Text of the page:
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Literary Discourse

Literary Discourse: A Semiotic-Pragmatic Approach to Literature

  • Book Info
    Literary Discourse
    Book Description:

    Using the semiotic theory of American philosopher Charles S. Peirce, Johansen applies psychoanalysis, psychology, literary hermeneutics, literary history, Habermasian communication, and discourse theory to literature, and, in the process, redefines it.

    eISBN: 978-1-4426-7672-5
    Subjects: Language & Literature

Table of Contents

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  1. Front Matter
    (pp. i-vi)
  2. Table of Contents
    (pp. vii-x)
  3. Preface
    (pp. xi-xvi)
  4. Introduction: Literature?
    (pp. 3-22)

    What follows is an inquiry into what, to use a somewhat old-fashioned expression, is called the nature of literature, but which I prefer to see as something less pretentious, namely, as an investigation of the dimensions and features that are – rightfully, I think – thought to be general characteristics of the literary texts. Such a generality, however, should not be understood as a claim that every individual text deemed to be literature must possess all of them, because clearly each does not. It is, rather, the thesis of this book that it would be a sound analytic strategy to...


    • One From Sign to Dialogue
      (pp. 25-73)

      On the view presented in the introduction, literature is first and foremost a species of discourse. In addition to general linguistic rules and constraints, different kinds of discourse are characterized by sets of non-linguistic rules or conventions specific to each of them. Before we go into the vexing questions of the number and nature of discourses (the subject of chapter 2), one basic feature common to all of them should be mentioned: they are collections of conventions and patternings partly governing the production of concrete texts. Texts are utterances¹ made up of a number of signs, uttered about something by...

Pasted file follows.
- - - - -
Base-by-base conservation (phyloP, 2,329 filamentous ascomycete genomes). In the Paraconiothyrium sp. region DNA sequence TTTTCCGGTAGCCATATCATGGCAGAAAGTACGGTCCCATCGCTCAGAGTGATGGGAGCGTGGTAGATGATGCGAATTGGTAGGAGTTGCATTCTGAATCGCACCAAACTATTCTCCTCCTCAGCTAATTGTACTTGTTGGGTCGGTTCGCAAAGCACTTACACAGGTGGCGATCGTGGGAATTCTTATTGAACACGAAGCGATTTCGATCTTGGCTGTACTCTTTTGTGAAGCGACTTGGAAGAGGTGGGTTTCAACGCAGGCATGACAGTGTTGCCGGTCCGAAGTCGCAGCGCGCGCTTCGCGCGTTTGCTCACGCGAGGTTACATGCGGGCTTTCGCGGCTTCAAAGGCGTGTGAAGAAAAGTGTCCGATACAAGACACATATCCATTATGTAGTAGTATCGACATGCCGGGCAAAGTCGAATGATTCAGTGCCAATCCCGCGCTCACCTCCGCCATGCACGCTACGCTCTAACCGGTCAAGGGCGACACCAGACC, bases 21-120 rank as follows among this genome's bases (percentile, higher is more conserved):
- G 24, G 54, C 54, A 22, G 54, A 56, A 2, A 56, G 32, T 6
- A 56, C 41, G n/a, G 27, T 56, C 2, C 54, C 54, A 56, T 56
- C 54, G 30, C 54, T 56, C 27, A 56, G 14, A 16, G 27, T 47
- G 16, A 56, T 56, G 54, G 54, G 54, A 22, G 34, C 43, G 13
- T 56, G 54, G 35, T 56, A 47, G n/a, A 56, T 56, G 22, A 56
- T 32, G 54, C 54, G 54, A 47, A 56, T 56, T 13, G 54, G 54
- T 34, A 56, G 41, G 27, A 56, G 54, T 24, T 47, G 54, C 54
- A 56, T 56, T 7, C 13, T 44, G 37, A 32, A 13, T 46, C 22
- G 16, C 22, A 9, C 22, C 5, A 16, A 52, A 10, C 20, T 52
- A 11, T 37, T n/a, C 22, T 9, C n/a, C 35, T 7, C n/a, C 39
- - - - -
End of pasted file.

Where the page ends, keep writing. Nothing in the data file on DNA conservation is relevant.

• Two Discourse and Text
      (pp. 74-110)

      Pragmatics, text linguistics, and linguistic discourse analysis are all productive fields of research. It is not easy, however, to tell them apart, especially because there seems to be no stable terminology: what some scholars call discourse is called text by others, and vice versa (see Vitacolonna 1988: 421–39). Furthermore, there is, in my view, a point in textual analysis where the formal study of linguistic properties has to give way to the historical study of human interaction. It is, of course, both legitimate and fruitful to investigate how far it is possible to advance into specifying linguistic or linguistic-like...


    • Three Mimesis: Literature as Imitation and Model
      (pp. 113-173)

      In semiotics, or at least in what Thomas Sebeok calls its major tradition from Hippocrates to Peirce and onwards (see Sebeok 1976: 181 and 1979: 63–4), the sign is first and foremost characterized by its representative function. Peirce takes up the sign definition of the schoolmen:Aliquid stat pro aliquo, that is, something [the sign] stands for something (else) [the object].

      Likewise, the major conception of literature, from Plato and Aristotle to contemporary works on mimesis such as those of Prendergast (1986) and Gebauer and Wulf (1992), understands literature as representation, although the nature of literary representation is a...

    • Four Self-representation and Analogy in Literature
      (pp. 174-227)